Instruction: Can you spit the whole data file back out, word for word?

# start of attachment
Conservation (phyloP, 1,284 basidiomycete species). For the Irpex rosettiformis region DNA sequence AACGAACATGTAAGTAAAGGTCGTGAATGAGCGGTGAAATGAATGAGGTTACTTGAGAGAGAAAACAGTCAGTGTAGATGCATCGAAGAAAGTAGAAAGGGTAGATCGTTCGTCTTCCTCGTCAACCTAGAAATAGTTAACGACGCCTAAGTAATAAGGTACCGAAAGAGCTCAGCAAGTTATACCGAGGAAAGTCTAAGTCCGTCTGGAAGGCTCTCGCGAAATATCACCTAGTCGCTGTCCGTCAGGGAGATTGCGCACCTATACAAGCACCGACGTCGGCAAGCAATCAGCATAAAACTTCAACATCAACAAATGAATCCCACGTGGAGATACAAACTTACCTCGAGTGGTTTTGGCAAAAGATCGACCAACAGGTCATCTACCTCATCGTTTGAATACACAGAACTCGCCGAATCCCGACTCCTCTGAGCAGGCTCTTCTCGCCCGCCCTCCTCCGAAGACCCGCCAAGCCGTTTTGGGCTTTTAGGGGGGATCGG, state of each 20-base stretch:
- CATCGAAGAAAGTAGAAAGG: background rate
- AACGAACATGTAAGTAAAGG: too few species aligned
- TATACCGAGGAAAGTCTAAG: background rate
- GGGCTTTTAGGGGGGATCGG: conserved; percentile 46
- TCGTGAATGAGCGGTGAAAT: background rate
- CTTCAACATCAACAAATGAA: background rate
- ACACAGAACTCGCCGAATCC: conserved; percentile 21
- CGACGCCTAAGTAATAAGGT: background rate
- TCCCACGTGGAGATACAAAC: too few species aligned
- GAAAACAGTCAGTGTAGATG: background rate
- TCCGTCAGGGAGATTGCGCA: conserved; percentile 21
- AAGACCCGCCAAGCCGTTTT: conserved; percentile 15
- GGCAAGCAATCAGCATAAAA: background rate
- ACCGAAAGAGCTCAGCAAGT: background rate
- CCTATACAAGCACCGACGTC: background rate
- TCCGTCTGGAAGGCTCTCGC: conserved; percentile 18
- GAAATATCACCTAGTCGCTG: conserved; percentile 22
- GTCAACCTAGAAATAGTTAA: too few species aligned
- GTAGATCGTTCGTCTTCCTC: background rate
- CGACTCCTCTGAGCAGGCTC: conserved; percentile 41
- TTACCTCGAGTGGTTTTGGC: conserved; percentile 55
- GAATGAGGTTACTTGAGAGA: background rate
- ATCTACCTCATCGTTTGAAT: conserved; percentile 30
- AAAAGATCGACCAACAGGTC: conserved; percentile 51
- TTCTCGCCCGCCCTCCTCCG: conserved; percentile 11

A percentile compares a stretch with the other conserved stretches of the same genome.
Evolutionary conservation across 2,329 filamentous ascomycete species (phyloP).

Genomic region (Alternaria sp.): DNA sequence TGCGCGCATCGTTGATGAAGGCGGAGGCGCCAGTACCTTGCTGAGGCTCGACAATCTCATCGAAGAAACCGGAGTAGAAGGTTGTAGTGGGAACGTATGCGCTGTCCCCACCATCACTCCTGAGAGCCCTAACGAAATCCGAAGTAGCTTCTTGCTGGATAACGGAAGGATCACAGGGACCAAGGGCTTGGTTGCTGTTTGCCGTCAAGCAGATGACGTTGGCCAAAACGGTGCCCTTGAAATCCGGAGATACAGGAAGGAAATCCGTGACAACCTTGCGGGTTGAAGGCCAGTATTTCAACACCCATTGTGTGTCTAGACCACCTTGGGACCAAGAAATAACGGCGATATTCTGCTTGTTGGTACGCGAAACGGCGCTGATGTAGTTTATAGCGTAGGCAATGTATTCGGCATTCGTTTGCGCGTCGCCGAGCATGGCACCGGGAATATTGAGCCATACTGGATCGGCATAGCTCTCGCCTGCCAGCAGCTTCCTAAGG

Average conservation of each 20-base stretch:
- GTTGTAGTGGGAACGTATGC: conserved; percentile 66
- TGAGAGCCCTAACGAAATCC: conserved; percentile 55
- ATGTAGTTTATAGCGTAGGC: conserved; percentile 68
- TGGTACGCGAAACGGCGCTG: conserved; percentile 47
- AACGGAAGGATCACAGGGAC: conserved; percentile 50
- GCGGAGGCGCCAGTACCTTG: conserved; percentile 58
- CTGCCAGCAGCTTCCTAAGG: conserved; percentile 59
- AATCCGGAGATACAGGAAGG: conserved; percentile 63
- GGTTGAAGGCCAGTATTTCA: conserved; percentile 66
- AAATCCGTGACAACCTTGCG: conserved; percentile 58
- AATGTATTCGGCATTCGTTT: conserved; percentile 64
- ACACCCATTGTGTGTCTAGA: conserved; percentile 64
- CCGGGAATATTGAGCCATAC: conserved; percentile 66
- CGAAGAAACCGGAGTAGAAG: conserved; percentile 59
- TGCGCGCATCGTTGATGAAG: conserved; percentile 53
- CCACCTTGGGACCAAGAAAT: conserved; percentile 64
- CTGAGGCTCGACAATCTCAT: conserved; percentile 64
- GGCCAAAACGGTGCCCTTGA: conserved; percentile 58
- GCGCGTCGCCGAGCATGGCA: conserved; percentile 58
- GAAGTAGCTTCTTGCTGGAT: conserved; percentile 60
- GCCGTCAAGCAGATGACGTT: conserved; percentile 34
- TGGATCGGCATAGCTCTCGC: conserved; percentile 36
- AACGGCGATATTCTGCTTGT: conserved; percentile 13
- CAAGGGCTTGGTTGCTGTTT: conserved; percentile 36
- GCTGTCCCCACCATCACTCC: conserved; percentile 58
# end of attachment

Conservation (phyloP, 1,284 basidiomycete species). For the Irpex rosettiformis region DNA sequence AACGAACATGTAAGTAAAGGTCGTGAATGAGCGGTGAAATGAATGAGGTTACTTGAGAGAGAAAACAGTCAGTGTAGATGCATCGAAGAAAGTAGAAAGGGTAGATCGTTCGTCTTCCTCGTCAACCTAGAAATAGTTAACGACGCCTAAGTAATAAGGTACCGAAAGAGCTCAGCAAGTTATACCGAGGAAAGTCTAAGTCCGTCTGGAAGGCTCTCGCGAAATATCACCTAGTCGCTGTCCGTCAGGGAGATTGCGCACCTATACAAGCACCGACGTCGGCAAGCAATCAGCATAAAACTTCAACATCAACAAATGAATCCCACGTGGAGATACAAACTTACCTCGAGTGGTTTTGGCAAAAGATCGACCAACAGGTCATCTACCTCATCGTTTGAATACACAGAACTCGCCGAATCCCGACTCCTCTGAGCAGGCTCTTCTCGCCCGCCCTCCTCCGAAGACCCGCCAAGCCGTTTTGGGCTTTTAGGGGGGATCGG, state of each 20-base stretch:
- CATCGAAGAAAGTAGAAAGG: background rate
- AACGAACATGTAAGTAAAGG: too few species aligned
- TATACCGAGGAAAGTCTAAG: background rate
- GGGCTTTTAGGGGGGATCGG: conserved; percentile 46
- TCGTGAATGAGCGGTGAAAT: background rate
- CTTCAACATCAACAAATGAA: background rate
- ACACAGAACTCGCCGAATCC: conserved; percentile 21
- CGACGCCTAAGTAATAAGGT: background rate
- TCCCACGTGGAGATACAAAC: too few species aligned
- GAAAACAGTCAGTGTAGATG: background rate
- TCCGTCAGGGAGATTGCGCA: conserved; percentile 21
- AAGACCCGCCAAGCCGTTTT: conserved; percentile 15
- GGCAAGCAATCAGCATAAAA: background rate
- ACCGAAAGAGCTCAGCAAGT: background rate
- CCTATACAAGCACCGACGTC: background rate
- TCCGTCTGGAAGGCTCTCGC: conserved; percentile 18
- GAAATATCACCTAGTCGCTG: conserved; percentile 22
- GTCAACCTAGAAATAGTTAA: too few species aligned
- GTAGATCGTTCGTCTTCCTC: background rate
- CGACTCCTCTGAGCAGGCTC: conserved; percentile 41
- TTACCTCGAGTGGTTTTGGC: conserved; percentile 55
- GAATGAGGTTACTTGAGAGA: background rate
- ATCTACCTCATCGTTTGAAT: conserved; percentile 30
- AAAAGATCGACCAACAGGTC: conserved; percentile 51
- TTCTCGCCCGCCCTCCTCCG: conserved; percentile 11

A percentile compares a stretch with the other conserved stretches of the same genome.
Evolutionary conservation across 2,329 filamentous ascomycete species (phyloP).

Genomic region (Alternaria sp.): DNA sequence TGCGCGCATCGTTGATGAAGGCGGAGGCGCCAGTACCTTGCTGAGGCTCGACAATCTCATCGAAGAAACCGGAGTAGAAGGTTGTAGTGGGAACGTATGCGCTGTCCCCACCATCACTCCTGAGAGCCCTAACGAAATCCGAAGTAGCTTCTTGCTGGATAACGGAAGGATCACAGGGACCAAGGGCTTGGTTGCTGTTTGCCGTCAAGCAGATGACGTTGGCCAAAACGGTGCCCTTGAAATCCGGAGATACAGGAAGGAAATCCGTGACAACCTTGCGGGTTGAAGGCCAGTATTTCAACACCCATTGTGTGTCTAGACCACCTTGGGACCAAGAAATAACGGCGATATTCTGCTTGTTGGTACGCGAAACGGCGCTGATGTAGTTTATAGCGTAGGCAATGTATTCGGCATTCGTTTGCGCGTCGCCGAGCATGGCACCGGGAATATTGAGCCATACTGGATCGGCATAGCTCTCGCCTGCCAGCAGCTTCCTAAGG

Average conservation of each 20-base stretch:
- GTTGTAGTGGGAACGTATGC: conserved; percentile 66
- TGAGAGCCCTAACGAAATCC: conserved; percentile 55
- ATGTAGTTTATAGCGTAGGC: conserved; percentile 68
- TGGTACGCGAAACGGCGCTG: conserved; percentile 47
- AACGGAAGGATCACAGGGAC: conserved; percentile 50
- GCGGAGGCGCCAGTACCTTG: conserved; percentile 58
- CTGCCAGCAGCTTCCTAAGG: conserved; percentile 59
- AATCCGGAGATACAGGAAGG: conserved; percentile 63
- GGTTGAAGGCCAGTATTTCA: conserved; percentile 66
- AAATCCGTGACAACCTTGCG: conserved; percentile 58
- AATGTATTCGGCATTCGTTT: conserved; percentile 64
- ACACCCATTGTGTGTCTAGA: conserved; percentile 64
- CCGGGAATATTGAGCCATAC: conserved; percentile 66
- CGAAGAAACCGGAGTAGAAG: conserved; percentile 59
- TGCGCGCATCGTTGATGAAG: conserved; percentile 53
- CCACCTTGGGACCAAGAAAT: conserved; percentile 64
- CTGAGGCTCGACAATCTCAT: conserved; percentile 64
- GGCCAAAACGGTGCCCTTGA: conserved; percentile 58
- GCGCGTCGCCGAGCATGGCA: conserved; percentile 58
- GAAGTAGCTTCTTGCTGGAT: conserved; percentile 60
- GCCGTCAAGCAGATGACGTT: conserved; percentile 34
- TGGATCGGCATAGCTCTCGC: conserved; percentile 36
- AACGGCGATATTCTGCTTGT: conserved; percentile 13
- CAAGGGCTTGGTTGCTGTTT: conserved; percentile 36
- GCTGTCCCCACCATCACTCC: conserved; percentile 58